Financial preparedness is a big part of prepping that is often overlooked. We preppers think often about our food supply, water supply, heating supply, medical supply, etc., but sometimes leave out the importance of preparing financially for when the SHTF. Financial preparedness covers a variety of aspects depending on the particular SHTF scenario, so today I’m going to go over some basics of financial preparedness that can cover a variety of SHTF situations.
Financial Preparedness 101
The steps you need to take to cover financial preparedness depends on the individual SHTF situation. In some situations, such as storms or terrorist attacks, you might be best off hunkering down at home. As long as you’ve got your necessary supplies, you’re covered at home for the most part and financial preparedness might not be an issue, especially if you’ve got well-stocked supplies in all arenas.
These same situations, though, might put you into a place where you need to get to your “bug out” location. Do you have the financial resources to get there? Are the financial resources you need even usable? When Hurricane Sandy hit the east cost, hundreds of thousands of families were left without power or access to food or clean water due to a lack of preparedness. Grocery stores were without power too, leaving them unable to be open to service needy storm victims, which led to looting and rioting. Restaurants were out of the question: they didn’t have the power to cook the food or to ring up customer purchases.
Recommended Reading for Financial Preparedness: Second Chance: for Your Money, Your Life and Our World
It’s not always possible to go to the next block or the next town to get your food, water or money in the event of a disaster, and so it’s important to plan your survival in a way that assumes you won’t have nearby help.
Financial Preparations to Consider
In order to prepare yourself for nearly every type of SHTF scenario, whether that’s a problem within your own family (think: spouse trying to escape from abusive partner), within your own city (think: terrorist attack), within your region (think: storm or other scenario), or whatever the case may be, consider taking the following financial preparedness steps.
1. Don’t limit your bank accounts to just one bank, either online or brick and mortar. I suggest having accounts at at least two locations. Different types of disaster scenarios will affect all institutions different, and each institution will handle a scenario differently. Your online bank might be shut down immediately due to a smart bomb or other computer related scenario, or your online bank might have its own issues due to a local situation where the company resides. Your local bank or credit union might be more accessible in those situations.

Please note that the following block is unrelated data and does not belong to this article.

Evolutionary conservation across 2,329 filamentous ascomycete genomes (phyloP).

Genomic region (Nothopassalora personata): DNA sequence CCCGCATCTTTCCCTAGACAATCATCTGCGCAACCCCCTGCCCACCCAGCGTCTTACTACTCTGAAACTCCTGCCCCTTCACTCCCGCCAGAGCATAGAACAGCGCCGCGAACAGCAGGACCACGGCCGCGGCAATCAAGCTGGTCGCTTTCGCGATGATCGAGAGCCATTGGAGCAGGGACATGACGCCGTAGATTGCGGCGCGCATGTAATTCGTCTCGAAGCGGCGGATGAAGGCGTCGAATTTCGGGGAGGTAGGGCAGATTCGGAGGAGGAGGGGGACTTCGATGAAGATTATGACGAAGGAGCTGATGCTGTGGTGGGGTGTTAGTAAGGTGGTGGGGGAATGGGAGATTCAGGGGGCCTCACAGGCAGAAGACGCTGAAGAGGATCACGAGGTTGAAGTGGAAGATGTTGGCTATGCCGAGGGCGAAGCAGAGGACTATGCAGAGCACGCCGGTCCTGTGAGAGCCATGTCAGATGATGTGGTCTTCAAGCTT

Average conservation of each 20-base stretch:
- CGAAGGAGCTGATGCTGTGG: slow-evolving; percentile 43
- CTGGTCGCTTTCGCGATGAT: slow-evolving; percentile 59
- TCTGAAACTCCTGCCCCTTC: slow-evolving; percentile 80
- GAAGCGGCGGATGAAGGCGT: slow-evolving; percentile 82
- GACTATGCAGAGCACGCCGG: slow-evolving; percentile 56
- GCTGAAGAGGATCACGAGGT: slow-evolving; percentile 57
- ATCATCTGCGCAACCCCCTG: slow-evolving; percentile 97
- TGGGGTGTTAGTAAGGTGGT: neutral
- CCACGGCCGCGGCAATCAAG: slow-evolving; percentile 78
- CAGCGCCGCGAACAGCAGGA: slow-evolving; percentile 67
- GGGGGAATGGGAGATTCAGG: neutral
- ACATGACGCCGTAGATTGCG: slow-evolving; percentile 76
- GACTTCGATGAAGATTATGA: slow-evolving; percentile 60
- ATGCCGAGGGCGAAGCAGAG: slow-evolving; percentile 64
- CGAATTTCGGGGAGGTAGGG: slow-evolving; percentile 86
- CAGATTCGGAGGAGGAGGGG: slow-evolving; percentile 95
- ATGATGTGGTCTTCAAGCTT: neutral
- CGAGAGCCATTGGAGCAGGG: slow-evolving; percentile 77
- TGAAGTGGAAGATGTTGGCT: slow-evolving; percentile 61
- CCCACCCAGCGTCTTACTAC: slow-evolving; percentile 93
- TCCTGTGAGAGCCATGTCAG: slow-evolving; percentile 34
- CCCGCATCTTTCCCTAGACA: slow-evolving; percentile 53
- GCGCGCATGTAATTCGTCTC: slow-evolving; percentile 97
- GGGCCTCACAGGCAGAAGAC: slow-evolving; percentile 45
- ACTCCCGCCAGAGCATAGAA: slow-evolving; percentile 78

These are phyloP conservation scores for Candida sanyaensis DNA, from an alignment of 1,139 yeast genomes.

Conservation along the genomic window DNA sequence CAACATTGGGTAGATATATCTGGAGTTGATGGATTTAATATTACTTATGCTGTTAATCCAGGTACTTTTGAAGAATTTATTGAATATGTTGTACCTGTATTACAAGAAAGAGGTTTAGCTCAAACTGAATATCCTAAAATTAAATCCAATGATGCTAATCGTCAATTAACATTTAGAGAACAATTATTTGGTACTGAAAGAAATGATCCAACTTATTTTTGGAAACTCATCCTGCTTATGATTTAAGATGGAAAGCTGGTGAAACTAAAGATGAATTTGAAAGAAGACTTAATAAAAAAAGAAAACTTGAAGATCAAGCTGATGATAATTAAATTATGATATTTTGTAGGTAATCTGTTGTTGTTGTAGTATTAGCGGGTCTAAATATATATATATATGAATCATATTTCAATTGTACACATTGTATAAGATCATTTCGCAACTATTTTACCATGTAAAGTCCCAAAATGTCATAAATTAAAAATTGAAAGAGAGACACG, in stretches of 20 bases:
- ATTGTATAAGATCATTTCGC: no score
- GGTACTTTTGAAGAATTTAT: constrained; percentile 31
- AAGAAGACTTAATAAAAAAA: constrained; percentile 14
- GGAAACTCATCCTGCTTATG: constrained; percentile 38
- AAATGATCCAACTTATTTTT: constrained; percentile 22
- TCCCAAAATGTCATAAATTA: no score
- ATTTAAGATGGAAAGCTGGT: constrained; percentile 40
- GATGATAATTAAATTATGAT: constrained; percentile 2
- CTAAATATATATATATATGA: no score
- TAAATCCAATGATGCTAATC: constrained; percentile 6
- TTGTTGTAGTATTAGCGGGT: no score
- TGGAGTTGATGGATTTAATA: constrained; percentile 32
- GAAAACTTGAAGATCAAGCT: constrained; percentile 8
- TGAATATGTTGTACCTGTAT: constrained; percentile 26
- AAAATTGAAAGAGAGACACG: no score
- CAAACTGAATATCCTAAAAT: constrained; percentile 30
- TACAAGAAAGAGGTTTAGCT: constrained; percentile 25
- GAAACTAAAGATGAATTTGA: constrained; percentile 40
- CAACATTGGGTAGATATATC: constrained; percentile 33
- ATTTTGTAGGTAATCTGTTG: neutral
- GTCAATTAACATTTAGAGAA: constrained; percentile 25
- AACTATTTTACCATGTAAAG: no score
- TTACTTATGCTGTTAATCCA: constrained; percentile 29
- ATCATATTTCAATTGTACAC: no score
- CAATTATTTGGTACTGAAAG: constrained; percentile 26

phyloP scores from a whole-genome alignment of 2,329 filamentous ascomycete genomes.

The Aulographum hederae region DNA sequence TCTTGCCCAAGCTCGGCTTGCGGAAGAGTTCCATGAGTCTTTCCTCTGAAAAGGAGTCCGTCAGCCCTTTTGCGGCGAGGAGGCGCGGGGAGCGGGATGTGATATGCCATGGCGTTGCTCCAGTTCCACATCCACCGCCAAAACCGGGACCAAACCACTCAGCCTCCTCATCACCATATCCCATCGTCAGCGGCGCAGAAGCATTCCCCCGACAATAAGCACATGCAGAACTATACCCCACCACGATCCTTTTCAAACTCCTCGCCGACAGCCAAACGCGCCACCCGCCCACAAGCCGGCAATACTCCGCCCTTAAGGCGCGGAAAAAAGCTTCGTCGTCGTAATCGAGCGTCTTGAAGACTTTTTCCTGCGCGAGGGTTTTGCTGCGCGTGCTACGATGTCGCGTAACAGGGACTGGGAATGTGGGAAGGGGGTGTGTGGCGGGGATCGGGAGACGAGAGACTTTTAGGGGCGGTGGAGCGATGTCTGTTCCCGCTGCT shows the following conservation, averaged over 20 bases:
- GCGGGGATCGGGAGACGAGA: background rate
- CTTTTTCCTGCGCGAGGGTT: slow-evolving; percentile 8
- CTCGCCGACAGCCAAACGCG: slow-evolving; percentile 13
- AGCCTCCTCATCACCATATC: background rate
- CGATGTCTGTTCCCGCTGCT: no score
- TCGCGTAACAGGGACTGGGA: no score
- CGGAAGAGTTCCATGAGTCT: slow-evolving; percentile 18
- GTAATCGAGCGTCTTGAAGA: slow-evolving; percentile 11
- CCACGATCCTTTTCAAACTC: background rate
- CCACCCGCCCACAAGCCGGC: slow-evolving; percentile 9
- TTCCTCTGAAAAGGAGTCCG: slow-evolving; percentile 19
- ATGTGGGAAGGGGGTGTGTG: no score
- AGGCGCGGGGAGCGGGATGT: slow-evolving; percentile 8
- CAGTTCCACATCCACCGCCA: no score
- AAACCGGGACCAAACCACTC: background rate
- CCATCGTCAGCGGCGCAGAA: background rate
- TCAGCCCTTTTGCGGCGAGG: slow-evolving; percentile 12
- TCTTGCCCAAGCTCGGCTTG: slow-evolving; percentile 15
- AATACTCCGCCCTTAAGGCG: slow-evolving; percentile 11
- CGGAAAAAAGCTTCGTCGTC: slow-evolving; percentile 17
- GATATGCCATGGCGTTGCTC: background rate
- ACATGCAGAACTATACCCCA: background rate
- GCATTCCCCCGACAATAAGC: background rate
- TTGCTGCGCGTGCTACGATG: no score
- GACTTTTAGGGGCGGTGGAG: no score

The reverse could happen as well: your local bank/credit union could be inaccessible due to a local disaster, while an online banking branch could save your monetary tail.
2. Always have some cash stashed away. Always. In a safe place that very few people know about. If you ever need to bug out or buy supplies that are in short supply, it’s good to have cash on hand in case ATM cards aren’t working.
3. Always keep your gas tank at least half full. This might not seem like financial preparedness, but it absolutely is. Transportation can allow you to get to your bug out location or another area where things might be more calm, such as another city, state, or even another country if you’re near a border. Another city or state might allow you access to your money via an ATM or buy supplies at a store even if your state is in chaos.
4. Get out of debt. Getting out of debt is vital to any kind of preparedness. The last thing you want when people are going nuts due to a disaster is to be in bondage to a panicky lender. We don’t see much of this – yet – but financial chaos has in the past led to loans being called, etc. Get yourself out of a situation of being slave to a lender in order to maximize financial preparedness and freedom.
5. Consider owning currency from a nearby country. In the case of Americans, it might be wise to own some Canadian currency. If the U.S. dollar becomes worthless, it could prevent you from buying the things you need in the event of a SHTF scenario. Owning some currency from a nearby country could save your tail in the event of an emergency.
6. Keep your passport accessible. You might not be able to go to that nearby country to get/spend your money if you don’t have your passport. Keep all passports/birth certificates handy and easily accessible in order to enhance financial preparedness.
As you work on your preparedness and survival skill plans, don’t forget the very important step of preparing yourself financially. If you ever have to use your plans – and I hope you don’t – you’ll be glad you had them in place. 🙂